The beginning of long training runs

On Saturday I turned a corner in my running life. I ran a 50K training run. I’m not sure what I was expecting when I started. I thought about the long, long run off and on for most of the week. What would I eat? What would I wear? Should I carry water? A handheld or backpack? How many gels? Would I make it the whole way? Where would I run? Would I have to walk? Maybe it would be just five more miles than I’d ever run before — not a huge deal. It might just feel a little longer. I’ve been running between 85 and 95 miles weekly this spring and summer, including two marathon-distance training runs the first two weeks of June. My base is definitely strong enough to go longer.

I’m pleased with the effort, and I can say I finished with a giant, goofy smile on my face. Michael ran the first 20 or so miles with me, which kept my mind off the task at hand. My pace was consistent — between 8:49 for the first mile and 8:03 for the 28th mile for 8:23 per mile overall. This is slower than my normal long run pace, which is in the 7:45 range, but with a goal to just finish, I can’t complain. And I learned a few things about how I deal with longer distances.

First of all, I have to figure out why my toes aren’t happy and solve this blister situation. For the first 14 miles, we had a steady, light rain. My Adidas shoes that actually worked well for three hours in the pouring rain in Boston tended to create pockets of humidity around my feet for this run. They’re the most ventilated shoes I have, but I think I need to look in to alternatives. I’m wearing lightweight Balega socks that have never given me problems before, but I still end up with soggy toes.

Toenails are all, “We hate you.” 😕

A photo posted by amandahi (@amandahi) on


Another lesson I learned the hard way around mile 28? I need to start eating solid food. Even though solid food sounds completely unappetizing in the middle of a hot, stinky run, I could have used more in my stomach. The four GUs and two Clif shot blocks I had weren’t cutting it. I felt a little lightheaded past the marathon point. Maybe it was just a mental block. I also probably should have eaten more than a banana and a half cup of coffee before the run. Guess I need to wake up earlier so my stomach has time to settle if I’m going to eat more.

The most surprising thing from this first longer effort is how completely wiped out I felt for the rest of the day. I was home by 11 a.m., and I felt like I’d been running all damn day. By 3 p.m., I wanted to go to sleep, but I had this endorphin-fueled, wired thing going on, so I couldn’t nap very well. Physically, I felt like I’d run a kind of easy marathon — sore but I could still walk down steps without much wincing. The main difference for me between 26 and 31 is the mental drain. That’s what I need to train to push through.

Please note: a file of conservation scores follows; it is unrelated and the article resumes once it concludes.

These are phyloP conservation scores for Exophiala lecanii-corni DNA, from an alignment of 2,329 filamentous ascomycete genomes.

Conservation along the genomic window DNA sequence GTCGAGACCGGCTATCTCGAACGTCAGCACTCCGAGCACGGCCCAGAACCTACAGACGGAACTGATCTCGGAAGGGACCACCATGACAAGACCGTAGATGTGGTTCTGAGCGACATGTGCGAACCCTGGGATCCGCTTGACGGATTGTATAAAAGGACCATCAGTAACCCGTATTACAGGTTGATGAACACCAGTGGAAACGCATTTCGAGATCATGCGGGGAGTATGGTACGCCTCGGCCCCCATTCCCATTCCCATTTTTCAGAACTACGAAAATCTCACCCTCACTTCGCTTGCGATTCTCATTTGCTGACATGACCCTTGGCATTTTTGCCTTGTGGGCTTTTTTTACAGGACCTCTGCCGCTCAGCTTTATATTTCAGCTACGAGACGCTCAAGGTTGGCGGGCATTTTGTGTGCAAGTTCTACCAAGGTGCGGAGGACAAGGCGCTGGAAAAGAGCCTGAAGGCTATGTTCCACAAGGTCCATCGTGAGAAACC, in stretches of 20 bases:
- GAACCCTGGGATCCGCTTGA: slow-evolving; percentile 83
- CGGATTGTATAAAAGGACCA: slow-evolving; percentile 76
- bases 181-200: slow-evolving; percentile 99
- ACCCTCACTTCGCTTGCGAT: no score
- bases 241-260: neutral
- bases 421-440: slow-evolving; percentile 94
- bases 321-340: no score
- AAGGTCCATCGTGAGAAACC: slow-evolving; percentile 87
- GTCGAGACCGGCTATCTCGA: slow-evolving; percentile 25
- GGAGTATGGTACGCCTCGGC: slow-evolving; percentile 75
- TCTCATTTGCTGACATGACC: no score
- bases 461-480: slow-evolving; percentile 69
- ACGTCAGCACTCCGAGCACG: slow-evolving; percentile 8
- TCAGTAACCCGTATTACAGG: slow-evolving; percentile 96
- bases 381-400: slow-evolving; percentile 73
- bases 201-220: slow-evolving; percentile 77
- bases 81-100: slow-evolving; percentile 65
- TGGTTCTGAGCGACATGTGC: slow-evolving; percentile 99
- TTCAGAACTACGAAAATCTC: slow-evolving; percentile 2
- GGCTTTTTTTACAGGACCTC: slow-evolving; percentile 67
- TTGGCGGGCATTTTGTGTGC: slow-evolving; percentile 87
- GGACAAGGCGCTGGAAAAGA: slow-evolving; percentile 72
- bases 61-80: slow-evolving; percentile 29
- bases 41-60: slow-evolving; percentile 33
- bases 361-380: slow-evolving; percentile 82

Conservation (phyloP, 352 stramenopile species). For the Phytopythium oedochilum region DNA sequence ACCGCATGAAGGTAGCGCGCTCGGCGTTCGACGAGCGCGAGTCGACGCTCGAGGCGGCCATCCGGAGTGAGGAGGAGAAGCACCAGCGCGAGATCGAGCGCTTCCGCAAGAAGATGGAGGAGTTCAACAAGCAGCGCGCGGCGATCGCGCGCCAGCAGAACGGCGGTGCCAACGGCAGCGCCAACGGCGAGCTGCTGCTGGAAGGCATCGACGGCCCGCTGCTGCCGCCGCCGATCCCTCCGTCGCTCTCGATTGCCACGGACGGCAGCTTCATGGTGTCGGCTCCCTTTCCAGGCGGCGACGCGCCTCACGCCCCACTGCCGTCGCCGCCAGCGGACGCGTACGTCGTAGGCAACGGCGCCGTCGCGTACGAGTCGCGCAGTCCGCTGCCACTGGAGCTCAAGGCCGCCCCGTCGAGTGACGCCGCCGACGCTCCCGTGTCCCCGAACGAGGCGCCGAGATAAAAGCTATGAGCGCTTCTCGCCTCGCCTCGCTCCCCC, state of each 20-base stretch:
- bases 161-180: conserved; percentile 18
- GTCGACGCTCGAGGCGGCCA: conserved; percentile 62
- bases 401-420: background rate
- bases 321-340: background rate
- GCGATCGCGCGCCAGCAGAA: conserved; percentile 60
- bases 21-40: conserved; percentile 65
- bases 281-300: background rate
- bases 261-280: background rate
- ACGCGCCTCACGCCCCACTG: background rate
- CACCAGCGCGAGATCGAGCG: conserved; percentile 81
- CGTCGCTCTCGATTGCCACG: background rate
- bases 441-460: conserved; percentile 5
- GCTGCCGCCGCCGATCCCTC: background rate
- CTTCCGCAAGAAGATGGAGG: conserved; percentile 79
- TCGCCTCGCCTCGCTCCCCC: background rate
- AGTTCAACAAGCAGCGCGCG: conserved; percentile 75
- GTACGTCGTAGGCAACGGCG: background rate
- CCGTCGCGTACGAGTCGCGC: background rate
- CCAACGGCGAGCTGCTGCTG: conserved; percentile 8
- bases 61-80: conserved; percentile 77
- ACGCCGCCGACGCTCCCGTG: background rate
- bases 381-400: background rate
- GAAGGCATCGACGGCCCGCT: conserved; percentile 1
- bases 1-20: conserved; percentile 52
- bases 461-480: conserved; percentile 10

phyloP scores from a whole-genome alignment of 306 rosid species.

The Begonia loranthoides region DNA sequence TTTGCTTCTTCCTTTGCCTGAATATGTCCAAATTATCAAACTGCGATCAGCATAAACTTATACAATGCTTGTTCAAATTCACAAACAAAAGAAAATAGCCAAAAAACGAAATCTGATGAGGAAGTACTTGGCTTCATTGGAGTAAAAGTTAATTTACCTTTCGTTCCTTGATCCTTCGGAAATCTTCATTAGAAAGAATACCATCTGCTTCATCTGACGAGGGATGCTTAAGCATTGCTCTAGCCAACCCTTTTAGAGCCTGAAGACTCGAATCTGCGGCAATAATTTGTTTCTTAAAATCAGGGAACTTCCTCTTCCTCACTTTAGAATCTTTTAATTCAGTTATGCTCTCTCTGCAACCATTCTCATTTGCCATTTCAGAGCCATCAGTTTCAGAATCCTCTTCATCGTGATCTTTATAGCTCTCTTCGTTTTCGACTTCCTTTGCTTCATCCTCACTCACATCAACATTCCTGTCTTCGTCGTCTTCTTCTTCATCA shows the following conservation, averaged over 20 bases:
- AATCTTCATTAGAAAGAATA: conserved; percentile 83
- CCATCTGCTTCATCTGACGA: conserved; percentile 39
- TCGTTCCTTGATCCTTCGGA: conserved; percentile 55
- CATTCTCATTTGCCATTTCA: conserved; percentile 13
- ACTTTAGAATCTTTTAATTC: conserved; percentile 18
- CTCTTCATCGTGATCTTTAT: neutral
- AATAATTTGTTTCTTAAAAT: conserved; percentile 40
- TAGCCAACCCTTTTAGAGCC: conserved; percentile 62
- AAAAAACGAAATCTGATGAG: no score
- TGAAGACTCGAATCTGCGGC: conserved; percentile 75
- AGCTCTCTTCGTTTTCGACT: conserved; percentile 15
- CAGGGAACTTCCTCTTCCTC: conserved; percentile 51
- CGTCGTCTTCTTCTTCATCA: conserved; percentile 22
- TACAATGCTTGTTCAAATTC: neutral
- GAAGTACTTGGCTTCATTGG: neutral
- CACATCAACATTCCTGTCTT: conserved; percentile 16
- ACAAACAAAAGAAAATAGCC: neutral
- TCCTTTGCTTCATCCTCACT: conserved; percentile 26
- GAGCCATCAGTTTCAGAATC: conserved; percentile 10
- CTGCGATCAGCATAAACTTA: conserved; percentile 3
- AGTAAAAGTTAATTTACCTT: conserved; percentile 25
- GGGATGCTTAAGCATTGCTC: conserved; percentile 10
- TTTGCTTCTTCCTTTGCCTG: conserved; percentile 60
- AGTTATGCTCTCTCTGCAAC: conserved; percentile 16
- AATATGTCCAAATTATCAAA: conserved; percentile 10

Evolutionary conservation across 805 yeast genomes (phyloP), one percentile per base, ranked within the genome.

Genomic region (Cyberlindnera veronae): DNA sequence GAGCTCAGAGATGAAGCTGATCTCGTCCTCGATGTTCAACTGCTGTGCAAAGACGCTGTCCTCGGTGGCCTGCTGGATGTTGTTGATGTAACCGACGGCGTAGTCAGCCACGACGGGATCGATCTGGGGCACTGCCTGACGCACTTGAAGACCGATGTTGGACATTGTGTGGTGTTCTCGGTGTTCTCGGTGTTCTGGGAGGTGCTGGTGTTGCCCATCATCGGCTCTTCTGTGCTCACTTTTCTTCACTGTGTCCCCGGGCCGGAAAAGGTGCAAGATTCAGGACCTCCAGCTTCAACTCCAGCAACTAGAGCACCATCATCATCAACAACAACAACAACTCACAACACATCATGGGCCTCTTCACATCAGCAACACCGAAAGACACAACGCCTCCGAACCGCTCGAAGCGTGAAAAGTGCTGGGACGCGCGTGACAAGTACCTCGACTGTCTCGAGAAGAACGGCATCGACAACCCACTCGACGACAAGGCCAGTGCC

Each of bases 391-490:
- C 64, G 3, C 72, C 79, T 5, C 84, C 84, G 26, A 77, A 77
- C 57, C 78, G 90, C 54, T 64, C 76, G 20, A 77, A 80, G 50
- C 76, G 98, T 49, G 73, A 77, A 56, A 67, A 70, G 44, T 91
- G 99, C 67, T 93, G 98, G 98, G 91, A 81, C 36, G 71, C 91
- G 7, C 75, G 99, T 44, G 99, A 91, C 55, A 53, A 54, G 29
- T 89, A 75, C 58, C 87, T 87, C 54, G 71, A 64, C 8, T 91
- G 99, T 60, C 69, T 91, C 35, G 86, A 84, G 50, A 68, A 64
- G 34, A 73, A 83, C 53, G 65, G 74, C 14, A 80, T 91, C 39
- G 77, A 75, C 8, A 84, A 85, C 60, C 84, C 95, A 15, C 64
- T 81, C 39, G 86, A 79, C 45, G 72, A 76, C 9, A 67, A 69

Finally, another interesting quirk came in the form of some pretty vivid hallucinations. I haven’t had to run through this level of euphoric, fuzzy just-put-one-foot-in-front-of-another since the St. George Marathon last year, when I think I was probably dehydrated and I saw the road start to kind of melt. The two things I saw during this run were rainbows and a bird. The rainbows were flashing by my head on both sides as I ran down Beach Drive. Going by my head like really fast cars. But just by my head, not by my whole body. At the same time I felt like I was running with rocket shoes. Looking back at my Garmin data, this was my fastest mile. Then at mile 29, I looked down at the ground and saw a dead blackbird. “Hmm. That’s not a good sign,” I thought. Then I blinked, turned away, turned back, and the dead bird was gone. So. It probably wasn’t there? Then I got in my head and decided that seeing a dead bird and then having it disappear was also not a good sign. I drank some more water a quarter mile later and felt good through the end of the run. But man, that bird.

I have a 50K race in 10 days in North Carolina. There, the goal is to finish at an OK pace (maybe between 7:45 and 8:30?) and to work on my fueling and blister/soggy feet issues some more. Oh and not to see phantom dead animals because that’s a little weird.  I will have a trial and error period for a while before I get this long run thing right, but I’ll definitely figure out what works before Comrades.

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Amanda

Amanda runs nearly every day. She likes data and avoids deer at all costs.

2 thoughts on “The beginning of long training runs”

  1. Have you tried Injinji toe socks? I’ve been wearing them for a couple years and never had a blister. I typically run races of 50+ miles and they work great!

  2. I haven’t tried them yet, but I’m ordering some right now. You’re the third person who has recommended them. Thanks, John!

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